The Independent Voice of Southern Methodist University Since 1915

The Daily Campus

The Daily Campus

The Independent Voice of Southern Methodist University Since 1915

The Daily Campus

The Independent Voice of Southern Methodist University Since 1915

The Daily Campus


Fashion then and now: 100 years at SMU

Fashion then and now: 100 years at SMU

When SMU’s founding students walked to Dallas Hall for class, they did it in long, heavy dresses hitting just above the ankle, hats, gloves and heels. Men wore buttoned-up suits with a tie – even in the unbearable Texas heat.

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SMU students walk along the dirt Boulevard in 1917. Photo credit: SMU CUL Digital Collections

One hundred years later, SMU women head to class in large, baggy T-shirts and Nike shorts, or yoga pants they don’t do yoga in. Men wear simple T-shirts or button-downs and shorts.

How times have changed.

“We don’t see any boobs or butts or anything hanging out,” said fashion historian and Meadows professor Claudia Stephens of those early days. “The clothing was very modest.”

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Omega Phi fraternity members and their dates outside of a house near campus. Photo credit: SMU CUL Digital Collections

This is SMU’s Centennial celebration year, a good time to look back and appreciate SMU’s roots and the evolution of fashion over the last 100 years.

Back then, there were dirt roads and bales of hay lining the Boulevard in the fall. In 2015, there are electric cars driving through the campus streets and students sipping pumpkin spice lattes as they walk to class.

Evelyn Day, a social sciences research librarian, quickly walked past rows of books in Fondren one day recently. She was searching for yearbooks from SMU’s early days.

“Things were a lot different back then,” said Day, pointing out some photos. “It was a very big deal to go to college, so students dressed up in their finest clothes to go to class.”

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SMU students outside of Dallas Hall in 1917. Photo credit: SMU CUL Digital Collections

The typical style for women at the time of SMU’s founding was a long, ankle-baring dress with either an empire waist or a suit-like top. Dresses were baggy on the top and through the hips but cinched in at the waist – a very unflattering fit by today’s standards. Dresses were always worn with hats, stockings, and pumps or heeled boots.

Eveningwear consisted of luxurious fabrics and intricate beading and embellishments on long gowns.

In 2015, students wear short, tight dresses with plunging necklines and high heels when they go to clubs and bars in Uptown.

Students today wear costumes to fraternity parties – the more ridiculous the better. They wear sexy schoolgirl uniforms to Phi Gamma Delta School Girls, jungle animal costumes to Sigma Alpha Epsilon Safari, lingerie to Pi Kappa Alpha Mansion, and angel or devil costumes to the annual Halloween Heaven and Hell party.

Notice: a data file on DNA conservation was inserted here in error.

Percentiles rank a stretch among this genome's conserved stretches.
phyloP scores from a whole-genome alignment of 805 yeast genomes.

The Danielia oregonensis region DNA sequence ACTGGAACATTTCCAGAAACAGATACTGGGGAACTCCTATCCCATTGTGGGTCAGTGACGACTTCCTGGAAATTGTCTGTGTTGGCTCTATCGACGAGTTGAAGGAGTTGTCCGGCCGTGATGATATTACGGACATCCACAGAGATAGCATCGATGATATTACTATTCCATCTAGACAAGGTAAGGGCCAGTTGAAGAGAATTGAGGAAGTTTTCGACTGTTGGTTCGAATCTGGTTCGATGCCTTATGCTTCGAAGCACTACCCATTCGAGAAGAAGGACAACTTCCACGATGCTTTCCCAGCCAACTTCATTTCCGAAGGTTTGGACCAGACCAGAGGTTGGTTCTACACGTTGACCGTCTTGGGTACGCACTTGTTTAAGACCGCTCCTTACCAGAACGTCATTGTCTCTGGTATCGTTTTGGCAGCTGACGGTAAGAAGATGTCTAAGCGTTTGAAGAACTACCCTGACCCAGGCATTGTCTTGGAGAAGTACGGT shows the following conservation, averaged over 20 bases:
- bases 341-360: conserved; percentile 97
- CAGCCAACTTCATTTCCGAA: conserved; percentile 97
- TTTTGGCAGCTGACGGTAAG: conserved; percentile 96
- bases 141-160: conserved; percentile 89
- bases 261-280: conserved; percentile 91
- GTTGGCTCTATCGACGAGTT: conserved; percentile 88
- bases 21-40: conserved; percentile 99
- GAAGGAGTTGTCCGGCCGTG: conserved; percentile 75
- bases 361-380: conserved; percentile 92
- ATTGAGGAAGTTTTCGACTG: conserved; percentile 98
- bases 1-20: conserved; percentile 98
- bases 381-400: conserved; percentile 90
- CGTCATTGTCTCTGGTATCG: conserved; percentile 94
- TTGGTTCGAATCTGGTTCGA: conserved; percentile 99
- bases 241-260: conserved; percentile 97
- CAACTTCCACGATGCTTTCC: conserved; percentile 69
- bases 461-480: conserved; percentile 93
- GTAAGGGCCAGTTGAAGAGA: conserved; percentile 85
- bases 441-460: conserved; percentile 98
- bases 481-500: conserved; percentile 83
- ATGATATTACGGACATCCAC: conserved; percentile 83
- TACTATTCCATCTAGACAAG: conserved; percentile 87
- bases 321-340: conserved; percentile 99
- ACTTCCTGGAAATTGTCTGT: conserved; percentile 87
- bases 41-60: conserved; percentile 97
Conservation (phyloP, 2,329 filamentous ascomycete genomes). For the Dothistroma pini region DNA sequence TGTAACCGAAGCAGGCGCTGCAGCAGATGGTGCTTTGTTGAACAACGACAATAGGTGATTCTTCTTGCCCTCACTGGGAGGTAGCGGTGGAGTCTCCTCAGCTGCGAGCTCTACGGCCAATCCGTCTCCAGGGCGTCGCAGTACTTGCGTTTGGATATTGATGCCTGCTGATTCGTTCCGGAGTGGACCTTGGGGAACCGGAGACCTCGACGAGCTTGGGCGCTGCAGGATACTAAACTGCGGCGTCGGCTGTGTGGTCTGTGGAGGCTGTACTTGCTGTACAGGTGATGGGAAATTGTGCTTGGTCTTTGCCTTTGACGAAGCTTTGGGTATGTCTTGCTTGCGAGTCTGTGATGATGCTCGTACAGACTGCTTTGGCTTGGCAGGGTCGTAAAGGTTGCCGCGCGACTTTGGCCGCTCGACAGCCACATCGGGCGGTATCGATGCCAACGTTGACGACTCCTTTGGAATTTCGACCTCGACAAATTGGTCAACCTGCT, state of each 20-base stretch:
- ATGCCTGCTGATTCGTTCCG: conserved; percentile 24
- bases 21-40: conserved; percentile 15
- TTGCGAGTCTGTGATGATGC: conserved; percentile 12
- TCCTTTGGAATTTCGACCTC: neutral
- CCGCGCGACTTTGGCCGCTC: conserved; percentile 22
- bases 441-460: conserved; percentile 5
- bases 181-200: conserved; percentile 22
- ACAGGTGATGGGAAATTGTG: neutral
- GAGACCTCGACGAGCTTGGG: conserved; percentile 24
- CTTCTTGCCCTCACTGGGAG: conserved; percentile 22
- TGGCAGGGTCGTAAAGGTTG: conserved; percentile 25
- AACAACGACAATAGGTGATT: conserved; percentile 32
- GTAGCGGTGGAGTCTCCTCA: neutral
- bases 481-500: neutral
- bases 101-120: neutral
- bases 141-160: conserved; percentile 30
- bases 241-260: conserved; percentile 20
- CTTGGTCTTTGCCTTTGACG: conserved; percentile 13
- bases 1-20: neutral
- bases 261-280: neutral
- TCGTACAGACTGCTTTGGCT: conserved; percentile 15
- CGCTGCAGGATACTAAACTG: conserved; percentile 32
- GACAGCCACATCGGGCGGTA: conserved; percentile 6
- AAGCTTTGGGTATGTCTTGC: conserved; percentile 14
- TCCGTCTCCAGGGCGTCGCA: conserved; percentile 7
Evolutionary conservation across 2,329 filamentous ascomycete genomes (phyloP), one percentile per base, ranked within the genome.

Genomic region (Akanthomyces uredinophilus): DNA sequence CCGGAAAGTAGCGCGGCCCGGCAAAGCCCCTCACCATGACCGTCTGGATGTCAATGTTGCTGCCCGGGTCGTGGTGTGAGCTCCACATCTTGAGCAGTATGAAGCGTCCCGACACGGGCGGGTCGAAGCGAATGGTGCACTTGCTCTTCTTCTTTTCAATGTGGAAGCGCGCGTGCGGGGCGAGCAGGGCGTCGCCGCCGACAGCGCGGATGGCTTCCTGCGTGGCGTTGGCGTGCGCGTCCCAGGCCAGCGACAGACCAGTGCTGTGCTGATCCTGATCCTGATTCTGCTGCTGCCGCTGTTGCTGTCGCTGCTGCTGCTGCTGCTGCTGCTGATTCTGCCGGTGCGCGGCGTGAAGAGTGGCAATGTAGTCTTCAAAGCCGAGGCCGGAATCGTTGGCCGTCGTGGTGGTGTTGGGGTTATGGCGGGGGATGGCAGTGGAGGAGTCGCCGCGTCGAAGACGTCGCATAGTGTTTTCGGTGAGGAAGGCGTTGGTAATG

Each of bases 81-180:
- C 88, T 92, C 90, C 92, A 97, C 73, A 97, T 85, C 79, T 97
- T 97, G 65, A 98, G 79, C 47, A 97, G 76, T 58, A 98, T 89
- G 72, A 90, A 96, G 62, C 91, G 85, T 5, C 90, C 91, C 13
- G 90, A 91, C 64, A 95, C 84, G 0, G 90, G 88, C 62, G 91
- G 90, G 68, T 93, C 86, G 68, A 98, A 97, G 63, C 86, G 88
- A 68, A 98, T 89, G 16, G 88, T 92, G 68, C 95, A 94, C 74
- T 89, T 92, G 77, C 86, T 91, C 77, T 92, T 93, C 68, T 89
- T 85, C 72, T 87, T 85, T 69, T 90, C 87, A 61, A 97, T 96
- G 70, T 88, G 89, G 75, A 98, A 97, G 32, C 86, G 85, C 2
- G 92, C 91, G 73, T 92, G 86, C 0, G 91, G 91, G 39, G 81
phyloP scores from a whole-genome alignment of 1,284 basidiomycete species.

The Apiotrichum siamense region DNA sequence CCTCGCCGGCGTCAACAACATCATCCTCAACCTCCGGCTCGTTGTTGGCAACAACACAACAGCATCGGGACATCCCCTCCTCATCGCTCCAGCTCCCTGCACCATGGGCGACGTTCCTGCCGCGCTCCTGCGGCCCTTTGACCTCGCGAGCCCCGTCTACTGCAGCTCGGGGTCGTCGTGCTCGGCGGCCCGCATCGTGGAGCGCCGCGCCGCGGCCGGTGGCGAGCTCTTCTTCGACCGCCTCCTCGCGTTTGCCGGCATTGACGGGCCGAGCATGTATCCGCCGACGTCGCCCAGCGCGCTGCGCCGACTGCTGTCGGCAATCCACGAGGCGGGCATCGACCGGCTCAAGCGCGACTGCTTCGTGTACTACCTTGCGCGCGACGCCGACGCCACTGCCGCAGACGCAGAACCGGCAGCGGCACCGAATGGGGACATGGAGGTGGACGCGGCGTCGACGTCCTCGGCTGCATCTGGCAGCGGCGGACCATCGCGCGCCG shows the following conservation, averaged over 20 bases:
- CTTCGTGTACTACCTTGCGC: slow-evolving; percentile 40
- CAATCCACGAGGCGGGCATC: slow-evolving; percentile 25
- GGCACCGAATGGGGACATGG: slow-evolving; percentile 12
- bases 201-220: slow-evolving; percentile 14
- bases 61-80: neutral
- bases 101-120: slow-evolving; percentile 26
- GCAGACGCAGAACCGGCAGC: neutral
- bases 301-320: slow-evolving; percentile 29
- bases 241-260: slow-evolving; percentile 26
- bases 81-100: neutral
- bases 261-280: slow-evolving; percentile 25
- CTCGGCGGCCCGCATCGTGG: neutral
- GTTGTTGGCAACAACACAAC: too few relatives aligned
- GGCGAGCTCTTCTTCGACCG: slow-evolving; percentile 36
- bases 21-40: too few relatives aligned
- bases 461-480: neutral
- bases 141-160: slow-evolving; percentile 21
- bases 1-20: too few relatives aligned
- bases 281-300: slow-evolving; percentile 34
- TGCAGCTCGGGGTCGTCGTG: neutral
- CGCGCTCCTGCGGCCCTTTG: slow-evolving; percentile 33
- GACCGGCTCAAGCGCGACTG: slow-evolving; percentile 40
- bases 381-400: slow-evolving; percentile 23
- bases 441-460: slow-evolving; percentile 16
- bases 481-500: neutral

When SMU was founded, the events with fraternities were very formal. There was no debauchery.

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The 1917 version of a fraternity boat party. Photo credit: SMU CUL Digital Collections

In 1915, a man may not have seen more than a woman’s ankles until his wedding night, and a simple button-down shirt was considered to be a man’s underwear.

People today may shake their heads disapprovingly at revealing low-cut tops and short dresses, but it was scandalous for women to bare anything in the first decade of the 19th century.

“It was a big deal to be showing your ankles at this point in time, and you definitely didn’t show them without wearing stockings,” said fashion media professor Chelsea Bell.

We think of fashion today as changing even faster than every season because we expect to see something new each time we go into a store. When talking about change in the early 1900s, we see a slow, gradual change. Many people still wore the dated empire dress style during the World War I period of military-influenced dresses.

Today’s style is what Bell refers to as a “plurality of styles.” This means that while there are some trends each fashion season, it is not looked down upon when someone wears an outfit that does not fit with the current trends from New York, London, Milan and Paris. Most outfits are a mixture of trends from various time periods and designers.

While some students pay close attention to new styles from fashion shows and magazines, the “at-leisure” style of baggy T-shirts and Nike shorts is predominantly unique to college campuses. This style is not seen on the runway or anywhere in the fashion world, yet it has become SMU’s unofficial dress code for class.

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Today’s students generally value comfort and sleep over getting dolled up to walk across campus to sit in class.

Still, fashion in 1915 was more casual and comfortable than in previous times. Women no longer wore heavy, floor-length gowns in thick fabrics, and corsets became lighter and more comfortable.

It’s a wonder how college students in 1915 found time to put on the multiple layers to their outfit, do their hair in elaborate updos, and get to class on time after walking through dirt and gravel in heels across campus.

Chandler Helms is an SMU senior and co-president of Retail Club. She loves fashion design and can always be spotted around campus wearing a trendy outfit. But even Helms finds school to be exhausting and sometimes hard to find the extra 15 minutes to fix her hair and look put-together.

“These women from this era make class look like an event – it’s inspiring! Maybe I’ll wake up a little earlier tomorrow,” said Helms.

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